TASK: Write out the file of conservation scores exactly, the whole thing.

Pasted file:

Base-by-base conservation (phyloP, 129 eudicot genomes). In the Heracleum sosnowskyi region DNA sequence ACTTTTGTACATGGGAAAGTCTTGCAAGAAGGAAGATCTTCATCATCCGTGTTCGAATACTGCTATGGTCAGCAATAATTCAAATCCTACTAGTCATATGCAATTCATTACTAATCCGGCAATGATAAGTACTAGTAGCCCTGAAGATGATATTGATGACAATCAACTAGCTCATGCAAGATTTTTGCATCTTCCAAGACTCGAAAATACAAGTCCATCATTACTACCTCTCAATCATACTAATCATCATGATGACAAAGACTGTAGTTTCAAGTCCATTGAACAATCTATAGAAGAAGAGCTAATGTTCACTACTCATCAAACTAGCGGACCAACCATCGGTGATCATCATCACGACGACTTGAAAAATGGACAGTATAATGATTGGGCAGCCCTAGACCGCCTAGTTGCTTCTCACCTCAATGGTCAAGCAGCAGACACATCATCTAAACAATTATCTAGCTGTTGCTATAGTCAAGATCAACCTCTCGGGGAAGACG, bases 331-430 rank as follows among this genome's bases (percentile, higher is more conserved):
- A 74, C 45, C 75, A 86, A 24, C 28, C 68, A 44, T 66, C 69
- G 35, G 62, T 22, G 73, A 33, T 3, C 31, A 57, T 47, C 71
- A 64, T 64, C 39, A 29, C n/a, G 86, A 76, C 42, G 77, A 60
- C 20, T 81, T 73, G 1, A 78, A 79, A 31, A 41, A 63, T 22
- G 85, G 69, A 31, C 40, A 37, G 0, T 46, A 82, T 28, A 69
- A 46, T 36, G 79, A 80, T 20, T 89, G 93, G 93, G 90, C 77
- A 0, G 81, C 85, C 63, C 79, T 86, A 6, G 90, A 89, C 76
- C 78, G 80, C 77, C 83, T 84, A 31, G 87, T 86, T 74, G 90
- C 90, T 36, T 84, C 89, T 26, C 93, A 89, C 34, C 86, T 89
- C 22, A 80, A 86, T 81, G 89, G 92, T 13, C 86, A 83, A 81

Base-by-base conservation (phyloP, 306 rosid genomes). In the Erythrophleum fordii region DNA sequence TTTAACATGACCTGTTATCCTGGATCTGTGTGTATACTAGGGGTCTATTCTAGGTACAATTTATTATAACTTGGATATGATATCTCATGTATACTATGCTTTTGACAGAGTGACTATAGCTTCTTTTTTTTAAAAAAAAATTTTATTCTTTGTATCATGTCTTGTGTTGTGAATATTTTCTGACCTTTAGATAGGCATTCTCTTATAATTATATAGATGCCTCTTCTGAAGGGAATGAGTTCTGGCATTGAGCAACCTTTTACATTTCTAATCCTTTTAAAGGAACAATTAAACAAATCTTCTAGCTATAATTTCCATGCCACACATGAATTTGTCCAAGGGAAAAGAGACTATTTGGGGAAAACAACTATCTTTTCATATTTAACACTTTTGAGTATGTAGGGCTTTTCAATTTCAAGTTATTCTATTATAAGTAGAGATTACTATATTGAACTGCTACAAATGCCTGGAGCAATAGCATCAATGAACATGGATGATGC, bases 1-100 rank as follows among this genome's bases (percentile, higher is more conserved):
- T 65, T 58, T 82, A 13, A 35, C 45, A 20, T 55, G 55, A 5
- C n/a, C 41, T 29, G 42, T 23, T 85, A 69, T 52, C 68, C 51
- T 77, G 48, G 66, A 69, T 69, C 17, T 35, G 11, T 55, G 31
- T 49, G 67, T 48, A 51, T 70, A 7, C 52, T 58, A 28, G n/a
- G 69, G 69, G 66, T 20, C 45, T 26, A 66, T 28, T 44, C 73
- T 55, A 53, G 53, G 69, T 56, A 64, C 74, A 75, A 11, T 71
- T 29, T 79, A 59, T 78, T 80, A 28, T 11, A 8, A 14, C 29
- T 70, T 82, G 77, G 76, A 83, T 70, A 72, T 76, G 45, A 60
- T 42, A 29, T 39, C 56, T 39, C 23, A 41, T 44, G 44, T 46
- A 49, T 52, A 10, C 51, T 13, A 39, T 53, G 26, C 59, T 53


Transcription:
Base-by-base conservation (phyloP, 129 eudicot genomes). In the Heracleum sosnowskyi region DNA sequence ACTTTTGTACATGGGAAAGTCTTGCAAGAAGGAAGATCTTCATCATCCGTGTTCGAATACTGCTATGGTCAGCAATAATTCAAATCCTACTAGTCATATGCAATTCATTACTAATCCGGCAATGATAAGTACTAGTAGCCCTGAAGATGATATTGATGACAATCAACTAGCTCATGCAAGATTTTTGCATCTTCCAAGACTCGAAAATACAAGTCCATCATTACTACCTCTCAATCATACTAATCATCATGATGACAAAGACTGTAGTTTCAAGTCCATTGAACAATCTATAGAAGAAGAGCTAATGTTCACTACTCATCAAACTAGCGGACCAACCATCGGTGATCATCATCACGACGACTTGAAAAATGGACAGTATAATGATTGGGCAGCCCTAGACCGCCTAGTTGCTTCTCACCTCAATGGTCAAGCAGCAGACACATCATCTAAACAATTATCTAGCTGTTGCTATAGTCAAGATCAACCTCTCGGGGAAGACG, bases 331-430 rank as follows among this genome's bases (percentile, higher is more conserved):
- A 74, C 45, C 75, A 86, A 24, C 28, C 68, A 44, T 66, C 69
- G 35, G 62, T 22, G 73, A 33, T 3, C 31, A 57, T 47, C 71
- A 64, T 64, C 39, A 29, C n/a, G 86, A 76, C 42, G 77, A 60
- C 20, T 81, T 73, G 1, A 78, A 79, A 31, A 41, A 63, T 22
- G 85, G 69, A 31, C 40, A 37, G 0, T 46, A 82, T 28, A 69
- A 46, T 36, G 79, A 80, T 20, T 89, G 93, G 93, G 90, C 77
- A 0, G 81, C 85, C 63, C 79, T 86, A 6, G 90, A 89, C 76
- C 78, G 80, C 77, C 83, T 84, A 31, G 87, T 86, T 74, G 90
- C 90, T 36, T 84, C 89, T 26, C 93, A 89, C 34, C 86, T 89
- C 22, A 80, A 86, T 81, G 89, G 92, T 13, C 86, A 83, A 81

Base-by-base conservation (phyloP, 306 rosid genomes). In the Erythrophleum fordii region DNA sequence TTTAACATGACCTGTTATCCTGGATCTGTGTGTATACTAGGGGTCTATTCTAGGTACAATTTATTATAACTTGGATATGATATCTCATGTATACTATGCTTTTGACAGAGTGACTATAGCTTCTTTTTTTTAAAAAAAAATTTTATTCTTTGTATCATGTCTTGTGTTGTGAATATTTTCTGACCTTTAGATAGGCATTCTCTTATAATTATATAGATGCCTCTTCTGAAGGGAATGAGTTCTGGCATTGAGCAACCTTTTACATTTCTAATCCTTTTAAAGGAACAATTAAACAAATCTTCTAGCTATAATTTCCATGCCACACATGAATTTGTCCAAGGGAAAAGAGACTATTTGGGGAAAACAACTATCTTTTCATATTTAACACTTTTGAGTATGTAGGGCTTTTCAATTTCAAGTTATTCTATTATAAGTAGAGATTACTATATTGAACTGCTACAAATGCCTGGAGCAATAGCATCAATGAACATGGATGATGC, bases 1-100 rank as follows among this genome's bases (percentile, higher is more conserved):
- T 65, T 58, T 82, A 13, A 35, C 45, A 20, T 55, G 55, A 5
- C n/a, C 41, T 29, G 42, T 23, T 85, A 69, T 52, C 68, C 51
- T 77, G 48, G 66, A 69, T 69, C 17, T 35, G 11, T 55, G 31
- T 49, G 67, T 48, A 51, T 70, A 7, C 52, T 58, A 28, G n/a
- G 69, G 69, G 66, T 20, C 45, T 26, A 66, T 28, T 44, C 73
- T 55, A 53, G 53, G 69, T 56, A 64, C 74, A 75, A 11, T 71
- T 29, T 79, A 59, T 78, T 80, A 28, T 11, A 8, A 14, C 29
- T 70, T 82, G 77, G 76, A 83, T 70, A 72, T 76, G 45, A 60
- T 42, A 29, T 39, C 56, T 39, C 23, A 41, T 44, G 44, T 46
- A 49, T 52, A 10, C 51, T 13, A 39, T 53, G 26, C 59, T 53